scorecardPulwama terror attack and how it has changed India in just a year
  1. Home
  2. Politics
  3. news
  4. Pulwama terror attack and how it has changed India in just a year

Pulwama terror attack and how it has changed India in just a year

Pulwama terror attack and how it has changed India in just a year
PoliticsPolitics14 min read
  • On February 14, 2019, 44 soldiers of the Indian Central Reserve Police Force were killed in a terror attack by a Kashmiri separatist.
  • The attack and its aftermath changed a lot in India, from politics to diplomacy to societal narrative on a whole host of issues that have dogged India for decades.
  • The reverberations of the attack continue to shape the history of South Asia and be part of discussions in the days to come, especially with the scheduled visit of US President Donald Trump to India later this month.
A truck full of explosives plowed into a bus carrying police forces, killing 44 soldiers of the Central Reserve Police Force (CRPF), in Pulwama region of Kashmir by a Jaish-e-Mohammad terrorist, exactly a year ago.

This will remain an important juncture in India’s political history for all that followed due to this act of terror, one that is likely to find mention in the conversations between Indian Prime Minister Narendra Modi and US President Donald Trump when he visits India later this month.

While the government is about to inaugurate a memorial for the martyrs of the attack, the National Investigation Agency (NIA) has not been able to trace where the explosives were sourced from.

IN the meantime, from further escalation of military and diplomatic conflict between India and Pakistan to the emergence of Wing Commander Abhinandan as a ‘war hero’, from the turning of voter sentiments in favour of Modi to the loss of Kashmir’s ‘special status⁠— the Pulwama terror attack changed a lot in India, and even in Pakistan, which sentenced Hafiz Saeed, the chief of terrorist outfit, to five years in prison and a measly fine of ₹15,000 for his role in the Mumbai terror attack of 2008.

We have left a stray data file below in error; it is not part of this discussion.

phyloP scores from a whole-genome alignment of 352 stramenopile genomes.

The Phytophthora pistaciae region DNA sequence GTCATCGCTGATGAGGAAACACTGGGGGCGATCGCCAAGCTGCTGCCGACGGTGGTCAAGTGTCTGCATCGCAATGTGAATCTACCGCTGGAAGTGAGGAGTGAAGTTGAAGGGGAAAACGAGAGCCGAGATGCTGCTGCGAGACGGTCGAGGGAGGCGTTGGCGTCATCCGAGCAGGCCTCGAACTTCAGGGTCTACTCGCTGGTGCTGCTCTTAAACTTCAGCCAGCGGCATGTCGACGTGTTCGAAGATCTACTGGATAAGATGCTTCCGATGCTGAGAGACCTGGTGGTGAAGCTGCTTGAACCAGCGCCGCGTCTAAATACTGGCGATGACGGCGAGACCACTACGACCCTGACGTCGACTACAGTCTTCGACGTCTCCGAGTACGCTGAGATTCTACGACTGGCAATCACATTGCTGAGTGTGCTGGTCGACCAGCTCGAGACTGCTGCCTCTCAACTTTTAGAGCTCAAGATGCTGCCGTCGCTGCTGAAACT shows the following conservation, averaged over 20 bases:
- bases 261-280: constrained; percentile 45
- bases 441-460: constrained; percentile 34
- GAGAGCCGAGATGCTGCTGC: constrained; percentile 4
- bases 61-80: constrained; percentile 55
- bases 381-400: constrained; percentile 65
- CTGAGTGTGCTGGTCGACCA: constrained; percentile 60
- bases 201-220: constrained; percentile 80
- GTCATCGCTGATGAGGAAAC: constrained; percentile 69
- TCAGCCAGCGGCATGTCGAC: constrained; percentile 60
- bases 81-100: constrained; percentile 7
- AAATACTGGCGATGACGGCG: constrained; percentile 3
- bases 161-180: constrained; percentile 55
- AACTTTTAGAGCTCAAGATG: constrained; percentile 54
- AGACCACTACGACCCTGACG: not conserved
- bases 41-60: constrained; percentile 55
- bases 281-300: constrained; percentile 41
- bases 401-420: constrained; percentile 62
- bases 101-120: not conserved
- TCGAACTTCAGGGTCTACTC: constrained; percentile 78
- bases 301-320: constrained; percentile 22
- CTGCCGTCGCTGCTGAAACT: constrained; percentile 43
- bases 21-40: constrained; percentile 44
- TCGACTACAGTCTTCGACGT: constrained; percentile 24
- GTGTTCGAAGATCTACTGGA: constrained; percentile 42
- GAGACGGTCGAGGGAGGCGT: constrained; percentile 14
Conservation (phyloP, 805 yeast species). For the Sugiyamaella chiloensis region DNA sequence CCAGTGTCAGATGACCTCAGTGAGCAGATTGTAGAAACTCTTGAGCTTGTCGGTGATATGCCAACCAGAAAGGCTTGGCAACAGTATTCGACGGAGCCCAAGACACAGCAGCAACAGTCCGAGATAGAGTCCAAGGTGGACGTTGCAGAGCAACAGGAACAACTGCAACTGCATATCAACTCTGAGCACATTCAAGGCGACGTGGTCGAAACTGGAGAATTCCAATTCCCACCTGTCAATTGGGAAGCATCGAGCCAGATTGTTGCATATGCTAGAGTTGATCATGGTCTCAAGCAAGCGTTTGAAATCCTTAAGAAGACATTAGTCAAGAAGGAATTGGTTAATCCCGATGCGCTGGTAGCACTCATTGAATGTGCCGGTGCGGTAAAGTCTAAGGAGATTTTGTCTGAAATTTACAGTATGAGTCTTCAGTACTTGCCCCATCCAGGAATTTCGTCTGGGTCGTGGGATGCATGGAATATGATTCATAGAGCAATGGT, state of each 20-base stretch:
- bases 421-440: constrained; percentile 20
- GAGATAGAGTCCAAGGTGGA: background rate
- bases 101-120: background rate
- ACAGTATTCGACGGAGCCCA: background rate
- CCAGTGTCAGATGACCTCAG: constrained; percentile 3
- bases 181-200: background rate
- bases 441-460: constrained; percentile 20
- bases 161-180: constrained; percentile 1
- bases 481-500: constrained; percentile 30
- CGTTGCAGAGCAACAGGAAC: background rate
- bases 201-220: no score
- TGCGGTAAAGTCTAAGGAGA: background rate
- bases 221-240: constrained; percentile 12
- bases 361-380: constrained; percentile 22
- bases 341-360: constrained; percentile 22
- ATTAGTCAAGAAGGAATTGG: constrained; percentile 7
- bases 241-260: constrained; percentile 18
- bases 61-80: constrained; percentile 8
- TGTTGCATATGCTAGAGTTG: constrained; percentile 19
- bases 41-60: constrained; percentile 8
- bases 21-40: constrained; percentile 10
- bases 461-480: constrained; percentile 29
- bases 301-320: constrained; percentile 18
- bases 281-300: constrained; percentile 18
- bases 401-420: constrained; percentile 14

Millitary conflict

FILE PHOTO: AP: An Indian officer from the Indian Central Reserve Police Force shouts slogans during preparations for the upcoming Republic Day parade, near the Presidential Palace in New Delhi, India, Tuesday, Jan. 12, 2016. Indian marks Republic Day on Jan. 26.

Indian Prime Minister Narenda Modi immediately unleashed the country's military against rival Pakistan in response to a terror attack by Muslim separatists. The world was on the edge fearing an escalation of conflict between two countries that are bitter rivals and have nuclear weapons in their arsenal.

Abhinandan Varthaman was the war hero, and so was Modi

As much of India bayed for blood, there emerged a war hero, Wing Commander Abhinandan Varthaman of the Indian Air Force. His MIG-21 fighter jet crashed in Pakistan-side of the border and he was captive in enemy territory for over 60 hours. He was released at the behest of Pakistan's Prime Minister Imran Khan⁠— recently elected at the time— as a ‘peace gesture’.

The video of Abhinandan maintaining composure, even accepting tea from enemy soldiers, won over a billion hearts.

Watch the video that viral here:

The tide turned in favour of Modi

At the beginning of 2019, Modi and his party, the Bharatiya Janata Party (BJP) did not seem as invincible it did five years ago. The preceding year was forgettable for the BJP, electorally.

Of the 21 elections that took place in 2018, either for the Parliament or the state assembly, BJP (or its ally) managed to win only two.

Month Election Parliament Constituency 2018 Winner Incumbent
Jan 2018 By-election (Parliament) Alwar, Rajasthan Congress BJP
Jan 2018 By-election (Parliament) Ajmer, Rajasthan Congress BJP
Jan 2018 By-election (Parliament) Uluberia, West Bengal Trinamool Congress BJP
Feb 2018 State Assembly Tripura CPI(M) BJP
Feb 2018 State Assembly Meghalaya UDP-Congress NDP (BJP ally)
March 2018 By-election (Parliament) Gorakhpur, UP Samajwadi Party BJP
March 2018 By-election (Parliament) Phulpur, UP Samajwadi Party BJP
March 2018 By-election (Parliament) Araria, Bihar Rashtriya Janata Dal Rashtriya Janata Dal
May 2018 State Assembly Nagaland NPF NDPP (BJP ally)
May 2018 By-election (Parliament) Kairana, UP Rashtriya Lok Dal BJP
May 2018 By-election (Parliament) Bhandara-Gondiya, Maharashtra NCP BJP
May 2018 By-election (Parliament) Palghar, Maharashtra BJP BJP
May 2018 By-election (Parliament) Nagaland NDPP-BJP NDF
Nov 2018 State Assembly Karnataka JDS-Congress Congress
Nov 2018 State Assembly Chhatisgarh Congress BJP
Nov 2018 State Assembly Madhya Pradesh Congress BJP
Nov 2018 By-election (Parliament) Bellary, Karnataka Congress BJP
Nov 2018 By-election (Parliament) Mandya, Karnataka JDS JDS
Nov 2018 By-election (Parliament) Shivamogga, Karnataka BJP BJP
Dec 2018 State Assembly Rajasthan Congress BJP
Dec 2018 State Assembly Chhatisgarh TRS TRS

So, in early 2019, when political commentators were discussing the possiblity of a hung Parliament in the upcoming general election, the Pulwama terror attack exploded on the Indian political scene. Modi got a chance to revive his image as a strongman who has the guts to respond to Pakistan in kind. Within a month after the attack, opinion polls were giving BJP a clear majority.